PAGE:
By Joseph Barter, First Year, English
Cowboy Bebop succeeds in being one of the more entertaining Americanisations of a Japanese classic, but suffers from the fundamental redundancy of its existence and position in the shadow of the original. Truthfully, more divergence from the source material may have benefitted Netflix’s most successful attempt to translate animation to live action.
Following the announcement of any anime adaptation by an American studio, there is a flurry of controversy and ire from fans. Think back to the announcement of Ghost in the Shell (2017) and the casting of Scarlett Johansson as Major Kusanagi. Cowboy Bebop is no exception in this regard: from doubts about John Cho’s ability to play a character twenty-two years younger than himself to the absence of Ed, a central character of the original, from the trailers. Fortunately, in the case of this adaptation, these doubts were wholly unfounded. Sadly Cowboy Bebop’s biggest problems arise from how closely it attempts to mimic scenes and characters from the original.
The space-western follows bounty hunter Spike Spiegel (John Cho), along with his crew mates Jet Black (Mustafa Shakir) and Faye Valentine (Daniella Pinada) as they travel through space, collecting bounties, making just enough money to scrape by and attempting to escape from the demons of their past. The flaws created by its strict adherence to the source material are apparent from the get-go, with an intensely faithful but ultimately inferior recreation of the iconic opening credits, the live action shots fail to capture the same fluid motion of its animated counterpart.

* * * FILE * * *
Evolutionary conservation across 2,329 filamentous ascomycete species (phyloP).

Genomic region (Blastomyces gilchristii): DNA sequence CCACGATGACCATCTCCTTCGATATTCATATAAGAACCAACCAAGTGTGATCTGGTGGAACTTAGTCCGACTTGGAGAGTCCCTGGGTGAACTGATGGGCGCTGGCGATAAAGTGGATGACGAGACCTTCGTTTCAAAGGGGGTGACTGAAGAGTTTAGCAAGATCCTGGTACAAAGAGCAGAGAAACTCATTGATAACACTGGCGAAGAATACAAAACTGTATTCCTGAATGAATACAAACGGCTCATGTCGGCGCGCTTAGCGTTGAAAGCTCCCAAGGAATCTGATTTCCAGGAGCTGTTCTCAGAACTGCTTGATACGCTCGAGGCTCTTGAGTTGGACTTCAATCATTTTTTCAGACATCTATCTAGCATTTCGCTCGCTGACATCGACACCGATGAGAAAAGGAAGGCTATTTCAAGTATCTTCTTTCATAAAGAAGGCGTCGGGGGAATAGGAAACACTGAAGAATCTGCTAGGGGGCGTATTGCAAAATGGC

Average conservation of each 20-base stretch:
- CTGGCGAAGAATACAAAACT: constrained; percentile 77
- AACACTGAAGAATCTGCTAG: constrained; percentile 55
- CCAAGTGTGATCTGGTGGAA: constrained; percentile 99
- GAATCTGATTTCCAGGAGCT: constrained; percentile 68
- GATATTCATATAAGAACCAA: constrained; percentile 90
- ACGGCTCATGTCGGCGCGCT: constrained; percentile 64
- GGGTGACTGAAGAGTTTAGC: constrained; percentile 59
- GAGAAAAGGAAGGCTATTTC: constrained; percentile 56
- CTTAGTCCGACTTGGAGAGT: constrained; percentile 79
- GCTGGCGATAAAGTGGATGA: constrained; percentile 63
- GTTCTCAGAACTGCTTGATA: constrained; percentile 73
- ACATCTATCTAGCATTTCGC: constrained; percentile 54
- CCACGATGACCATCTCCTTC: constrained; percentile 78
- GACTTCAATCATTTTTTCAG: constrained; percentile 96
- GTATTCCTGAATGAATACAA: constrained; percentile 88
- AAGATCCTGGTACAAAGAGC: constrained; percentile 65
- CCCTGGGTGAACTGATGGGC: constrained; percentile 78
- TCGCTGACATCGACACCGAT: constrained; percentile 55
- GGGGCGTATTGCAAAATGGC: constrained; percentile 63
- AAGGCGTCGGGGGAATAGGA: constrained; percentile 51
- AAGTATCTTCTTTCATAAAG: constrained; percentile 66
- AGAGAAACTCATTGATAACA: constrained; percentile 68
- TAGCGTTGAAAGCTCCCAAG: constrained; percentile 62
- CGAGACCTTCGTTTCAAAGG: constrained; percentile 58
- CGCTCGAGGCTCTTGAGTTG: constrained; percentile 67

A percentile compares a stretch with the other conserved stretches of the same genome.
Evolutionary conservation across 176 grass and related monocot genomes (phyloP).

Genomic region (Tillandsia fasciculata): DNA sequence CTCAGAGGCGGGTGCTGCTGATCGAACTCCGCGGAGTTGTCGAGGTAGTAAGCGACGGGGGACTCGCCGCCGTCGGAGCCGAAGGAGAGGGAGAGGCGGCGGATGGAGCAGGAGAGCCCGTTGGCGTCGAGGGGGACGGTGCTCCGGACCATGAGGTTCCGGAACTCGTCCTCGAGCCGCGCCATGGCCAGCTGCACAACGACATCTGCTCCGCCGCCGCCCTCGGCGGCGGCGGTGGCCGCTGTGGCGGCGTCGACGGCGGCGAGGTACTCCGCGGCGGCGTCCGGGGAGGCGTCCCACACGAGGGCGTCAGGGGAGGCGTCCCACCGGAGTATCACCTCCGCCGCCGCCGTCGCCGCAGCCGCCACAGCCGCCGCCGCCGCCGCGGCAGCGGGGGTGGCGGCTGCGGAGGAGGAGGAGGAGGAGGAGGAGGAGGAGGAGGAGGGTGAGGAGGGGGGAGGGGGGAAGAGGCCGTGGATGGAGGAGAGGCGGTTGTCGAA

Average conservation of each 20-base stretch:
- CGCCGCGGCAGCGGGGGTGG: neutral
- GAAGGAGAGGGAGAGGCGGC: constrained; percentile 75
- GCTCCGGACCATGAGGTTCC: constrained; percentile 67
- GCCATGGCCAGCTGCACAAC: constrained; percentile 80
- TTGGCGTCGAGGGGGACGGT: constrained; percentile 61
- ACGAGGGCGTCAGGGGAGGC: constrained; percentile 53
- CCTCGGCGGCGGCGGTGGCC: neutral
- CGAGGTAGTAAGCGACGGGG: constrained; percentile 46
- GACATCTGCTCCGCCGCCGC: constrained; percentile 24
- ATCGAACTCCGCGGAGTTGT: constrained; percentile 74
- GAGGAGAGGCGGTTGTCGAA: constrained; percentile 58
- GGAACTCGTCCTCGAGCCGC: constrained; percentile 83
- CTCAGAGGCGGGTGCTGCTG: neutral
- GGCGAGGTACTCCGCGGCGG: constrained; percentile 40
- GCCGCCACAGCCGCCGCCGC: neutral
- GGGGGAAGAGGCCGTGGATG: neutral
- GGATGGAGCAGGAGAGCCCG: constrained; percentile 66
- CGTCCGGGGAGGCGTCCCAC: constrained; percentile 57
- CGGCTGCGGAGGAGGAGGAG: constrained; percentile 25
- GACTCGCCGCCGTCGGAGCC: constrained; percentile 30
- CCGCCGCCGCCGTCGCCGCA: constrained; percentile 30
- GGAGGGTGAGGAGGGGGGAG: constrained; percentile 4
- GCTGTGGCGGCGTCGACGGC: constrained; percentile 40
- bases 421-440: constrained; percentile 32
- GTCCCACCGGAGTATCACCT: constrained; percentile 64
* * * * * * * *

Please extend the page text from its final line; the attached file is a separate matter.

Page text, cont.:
The show, both the original and Netflix’s rendition, heavily rely on the charisma of its central characters, as well as the highly stylised action and in these regards it mostly delivers. The action delivers some entertaining fight-scenes, which make up for their blatant lack of budget with heaps of style. The sets may look campy, and some of the costumes may be outdone by an amateur attendee of an anime convention, but there will always be something cool about watching Spike backflip-kick a coin to disarm a robber.
Save for some dips in the writing, such as one specific pun on the word ‘blackmail’, the humour and emotional beats of the story hit adequately. However, what really sells the show’s unique personality is the stellar acting from the main trio. Oftentimes it can be hard to discern whether the weaker moments of a show are due to the acting, directing or writing, but in Cowboy Bebop there is no question. Mustafa Shakir’s portrayal of Jet stands out especially, capturing the character’s mature and reserved personality that made his animated counterpart so likeable.
The show ending without truly wrapping up, staying open for a second season and beyond, only serves to further solidify the inherent problems with this adaptation. Where the original delivered a satisfying conclusion, save for a movie that filled in some gaps, Netflix’s retelling was likely always doomed to leave the door open for more money to be made. Regardless, Cowboy Bebop delivers as one of the better anime adaptations, and an entertaining show in its own right, just managing to clear a very low bar.
Featured Image: Geoffrey Short, Netflix
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